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Dilbert says to a man, "I thought it was bad when they made us work in those little cubicles . . ." Dilbert continues, "Then they put two people in each cubicle . . . But we got used to it." Dilbert, Wally and two other people hang from the wall. Dilbert continues, "I guess we'll get used to Velcro strips, too."
Dilbert sits in his desk chair. The Boss says, "You've been randomly selected to have lunch with a senior executive of the company." The Boss continues, "This is how the executives show that they are regular people, just like you and me." At lunch, Dilbert sits at a table wearing a suit jacket. The executive says, "I could squash you like a bug! Ha ha ha ha ha ha!"
The Boss tells Dilbert and several co-workers, "I've hired a consultant to clarify our company policy on discrimination." Dogbert says, "It is against policy to discriminate based on race, sex, age, handicap or religion." A man raises his hand and asks, "Does that include unpopular, little religions?" Dogbert replies, "No, those are considered cults; you may discriminate freely against them." A woman raises her hand and asks, "What about short, bald, fat, ugly men? Are they considered 'handicapped'?" Dogbert replies, "Technically, no. You can still tease them and deny them promotions as usual." Dogbert continues, "Likewise, you may discriminate against nerds, smokers, and single people." Dogbert continues, "And we've dropped 'stupid people' from the watch list, as their lobbying efforts proved ineffective . . ."
Dogbert sits on a park bench next to a chef. The chef says, "I haven't been able to get a job in two years." The chef continues, "It's because everybody knows my brother is in jail. People think I must be dishonest too." The chef concludes, "You should not judge a cook by its brother." Dogbert replies, "He probably says the same about you."
Dogbert sits on a pillow watching tv. He thinks, "The more I watch television, the more I wonder why I'm not already supreme ruler of earth." Dogbert walks away thinking, "Those people are idiots. They should all drive over here and proclaim me their king." Dogbert returns to the pillow with a bag of potato chips and thinks, "The secret to happiness is high expectations and your own bag of chips."
Dogbert and Dilbert walk through the park. Dilbert asks, "Do you think people are basically good or evil?" Dogbert replies, "Well, I know dogs are basically good." Dogbert continues, "And dogs are better than people." Dogbert continues, "But people are better than cats." They sit down under a tree. Dogbert continues, "And cats are evil . . ." Dogbert continues, "Therefore, all people are stupid." Dilbert says, "I don't follow that logic." Dogbert says, "Yes, my theory predicts you would say that."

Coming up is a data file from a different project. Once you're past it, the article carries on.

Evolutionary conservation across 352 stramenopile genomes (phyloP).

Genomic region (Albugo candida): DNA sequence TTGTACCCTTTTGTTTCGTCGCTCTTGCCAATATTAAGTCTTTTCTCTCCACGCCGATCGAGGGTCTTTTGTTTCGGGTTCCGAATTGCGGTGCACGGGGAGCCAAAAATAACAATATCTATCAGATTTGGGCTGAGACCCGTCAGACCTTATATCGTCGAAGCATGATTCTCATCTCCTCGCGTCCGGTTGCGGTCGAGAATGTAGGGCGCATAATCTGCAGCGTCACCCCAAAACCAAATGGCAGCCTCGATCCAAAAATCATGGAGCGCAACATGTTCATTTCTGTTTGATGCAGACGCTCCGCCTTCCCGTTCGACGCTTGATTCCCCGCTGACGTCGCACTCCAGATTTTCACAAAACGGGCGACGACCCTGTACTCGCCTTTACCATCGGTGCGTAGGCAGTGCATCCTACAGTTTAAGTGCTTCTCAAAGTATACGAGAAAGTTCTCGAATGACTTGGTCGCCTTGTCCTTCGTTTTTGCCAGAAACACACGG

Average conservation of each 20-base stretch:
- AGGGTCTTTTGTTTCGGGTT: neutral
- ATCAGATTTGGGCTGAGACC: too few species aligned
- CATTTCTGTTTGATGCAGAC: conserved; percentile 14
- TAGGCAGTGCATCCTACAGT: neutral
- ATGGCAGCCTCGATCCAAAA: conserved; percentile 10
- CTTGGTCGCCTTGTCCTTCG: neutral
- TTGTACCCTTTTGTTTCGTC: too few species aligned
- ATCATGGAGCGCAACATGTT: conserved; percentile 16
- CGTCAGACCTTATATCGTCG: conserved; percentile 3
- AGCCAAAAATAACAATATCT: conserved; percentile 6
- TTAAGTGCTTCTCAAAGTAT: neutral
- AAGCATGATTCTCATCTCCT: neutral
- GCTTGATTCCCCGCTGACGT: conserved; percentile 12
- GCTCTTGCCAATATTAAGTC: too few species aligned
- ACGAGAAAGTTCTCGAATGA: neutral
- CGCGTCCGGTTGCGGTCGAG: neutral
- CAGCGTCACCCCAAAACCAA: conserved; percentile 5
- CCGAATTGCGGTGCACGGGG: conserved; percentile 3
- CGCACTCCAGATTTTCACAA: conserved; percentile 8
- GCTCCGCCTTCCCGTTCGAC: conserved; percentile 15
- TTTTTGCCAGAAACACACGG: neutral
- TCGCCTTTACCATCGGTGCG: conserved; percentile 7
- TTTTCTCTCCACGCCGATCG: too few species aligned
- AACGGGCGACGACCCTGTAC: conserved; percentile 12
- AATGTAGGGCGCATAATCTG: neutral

Dilbert watches Dogbert sleeping on the hassock. He thinks, "Why do dogs twitch their feet when they sleep?" Dilbert thinks, "It's so cute. They must be dreaming about chasing cars." In Dogbert's dream, he stands on a throne and says, "Ha ha! I am Saint Dogbert! Line up to kiss my feet, you knaves!" Saint Dogbert asks Dilbert, "What's on my schedule today, lackey?" Dilbert looks at the schedule and says, "You'll be pushing whiney, ugly people into mud at nine." Dilbert continues, "Then, you'll tease cats about their grooming methods until ten." Dogbert says, "Good, good." Dilbert says, "Then you'll raise taxes, go to lunch, and take the rest of the day off." Dogbert wakes up and thinks, "Reality: what a gyp."
Dogbert asks Dilbert, "How did you do in the stand-up comedy competition?" Dilbert's clothes are tattered and he has bruises on his face. Dilbert replies, "I was halfway through my first joke -- about old people, when an elderly woman dragged me off stage and slapped the bejeezus out of me." Dilbert holds up a trophy and says, ". . . It was good enough for third place."
Dilbert walks down the office hallway and thinks, "Forgot my keys." Dilbert thinks, "I'll have to slap my forehead and mutter when I turn around, otherwise I'll look silly." As two people watch, Dilbert smacks himself and his glasses fly off his head. Dilbert thinks, "Too hard."
Dilbert sits in his chair and Dogbert stands on the hassock. Dogbert says, "I've decided to become a pop psychologist and lecturer." Dogbert continues, "My theory is that you can blame all of your problems on invisible people." Dilbert replies, "That doesn't sound healthy." Dogbert says, "Don't blame me. Talk to Juan and Cindy."